Reconciliation at the crossroads: Hindering factors Sino-Japanese relations
January-March 2018
By: Lanny Surya Alfiani and Anak Agung Banyu Perwita


Japan and China were enemies caught up in wars long ago, during Japan`s imperialist past. China was a victim of wartime aggression at the hands of Japanese invasion forces. These wounds, while old, are still fresh in the memory of China and remain a thorn in bilateral relations.

The political comeback of Prime Minister Shinzo Abe in 2012, followed by increased tensions in the territorial dispute over the Senkaku/Diaoyu Islands, further increased antagonism between the two nations. While reconciliation is still on the table, there are many indications that things are actually going in the opposite direction. It is in Japan`s own interest to push for reconciliation with China in order to create stability and expand its own power, but fear and mistrust hinder reconciliation. China creates a threat perception based on war atrocities at the hands of Japan, while Japan in return perceives China as a present threat in a broader sense. This mutual threat perception has prompted the two nations to demonize each other, and foster mutual hatred among their populations.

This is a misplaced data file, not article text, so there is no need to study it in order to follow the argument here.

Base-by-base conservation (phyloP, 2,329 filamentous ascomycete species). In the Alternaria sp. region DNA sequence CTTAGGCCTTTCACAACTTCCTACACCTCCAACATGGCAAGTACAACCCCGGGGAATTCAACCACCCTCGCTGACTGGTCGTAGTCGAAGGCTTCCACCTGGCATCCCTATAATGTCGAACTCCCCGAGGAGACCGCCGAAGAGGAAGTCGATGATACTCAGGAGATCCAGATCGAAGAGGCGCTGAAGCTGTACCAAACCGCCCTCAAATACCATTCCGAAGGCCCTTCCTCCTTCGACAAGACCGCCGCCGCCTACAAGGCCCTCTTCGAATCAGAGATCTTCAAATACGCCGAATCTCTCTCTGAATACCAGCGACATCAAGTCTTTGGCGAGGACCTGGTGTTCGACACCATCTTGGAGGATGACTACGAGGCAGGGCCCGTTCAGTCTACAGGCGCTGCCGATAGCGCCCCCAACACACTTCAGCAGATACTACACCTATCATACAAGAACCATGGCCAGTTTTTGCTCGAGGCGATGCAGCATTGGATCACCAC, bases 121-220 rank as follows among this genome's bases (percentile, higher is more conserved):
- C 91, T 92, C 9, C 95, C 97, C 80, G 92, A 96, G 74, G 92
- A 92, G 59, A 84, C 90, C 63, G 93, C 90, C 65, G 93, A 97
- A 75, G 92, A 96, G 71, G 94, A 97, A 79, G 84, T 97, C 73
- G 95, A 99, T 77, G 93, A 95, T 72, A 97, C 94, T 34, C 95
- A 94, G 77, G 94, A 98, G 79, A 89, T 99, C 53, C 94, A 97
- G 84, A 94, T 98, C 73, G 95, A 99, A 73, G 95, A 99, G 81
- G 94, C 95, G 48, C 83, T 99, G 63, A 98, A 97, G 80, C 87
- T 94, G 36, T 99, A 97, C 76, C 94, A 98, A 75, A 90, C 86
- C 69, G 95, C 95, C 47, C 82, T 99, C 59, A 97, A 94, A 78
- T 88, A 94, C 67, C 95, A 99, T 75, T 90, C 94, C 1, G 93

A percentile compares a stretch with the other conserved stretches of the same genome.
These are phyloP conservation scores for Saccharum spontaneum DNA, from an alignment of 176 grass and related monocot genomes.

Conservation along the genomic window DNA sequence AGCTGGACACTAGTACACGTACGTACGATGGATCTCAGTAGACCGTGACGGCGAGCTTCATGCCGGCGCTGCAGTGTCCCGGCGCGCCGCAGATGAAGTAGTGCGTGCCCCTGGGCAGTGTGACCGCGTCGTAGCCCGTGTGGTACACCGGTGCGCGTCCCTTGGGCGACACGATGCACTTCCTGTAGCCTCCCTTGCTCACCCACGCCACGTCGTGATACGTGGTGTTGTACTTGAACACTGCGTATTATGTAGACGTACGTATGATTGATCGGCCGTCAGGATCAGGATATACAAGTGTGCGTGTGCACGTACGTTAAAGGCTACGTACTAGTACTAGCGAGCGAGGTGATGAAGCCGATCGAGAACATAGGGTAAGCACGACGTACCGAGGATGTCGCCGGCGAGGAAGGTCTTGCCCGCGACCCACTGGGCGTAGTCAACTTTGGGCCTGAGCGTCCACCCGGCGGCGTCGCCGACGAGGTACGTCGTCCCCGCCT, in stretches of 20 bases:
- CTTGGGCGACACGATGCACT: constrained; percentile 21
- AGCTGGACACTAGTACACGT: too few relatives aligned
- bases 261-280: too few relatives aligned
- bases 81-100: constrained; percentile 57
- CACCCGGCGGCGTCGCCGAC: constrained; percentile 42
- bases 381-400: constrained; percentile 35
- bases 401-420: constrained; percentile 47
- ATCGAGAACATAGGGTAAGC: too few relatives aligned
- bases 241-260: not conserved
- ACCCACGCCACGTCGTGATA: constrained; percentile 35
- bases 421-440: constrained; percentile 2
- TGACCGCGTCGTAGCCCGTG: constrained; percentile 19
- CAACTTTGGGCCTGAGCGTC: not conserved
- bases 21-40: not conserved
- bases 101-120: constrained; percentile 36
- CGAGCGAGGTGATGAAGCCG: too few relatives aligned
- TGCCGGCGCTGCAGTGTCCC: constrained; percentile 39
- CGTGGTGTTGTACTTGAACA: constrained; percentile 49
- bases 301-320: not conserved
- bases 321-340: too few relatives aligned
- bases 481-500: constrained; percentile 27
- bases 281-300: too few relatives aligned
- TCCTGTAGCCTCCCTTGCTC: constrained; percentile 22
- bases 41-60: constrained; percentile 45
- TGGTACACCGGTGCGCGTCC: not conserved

We conclude that the bilateral relationship between Japan and China is one of “love and hate,” but tilting much more toward hate. Historical issues are an obstacle in their bilateral relationship, yet recalling history is inevitable for reconciliation. Examining the internal and external factors through the perspective of classical realism, they hinder reconciliation between Japan and China. Old wounds, with the addition of current tensions, are clearly a source of future conflict.

Lanny Surya Alfiani is a research assistant at the School of International Relations at President University in West Java Province.

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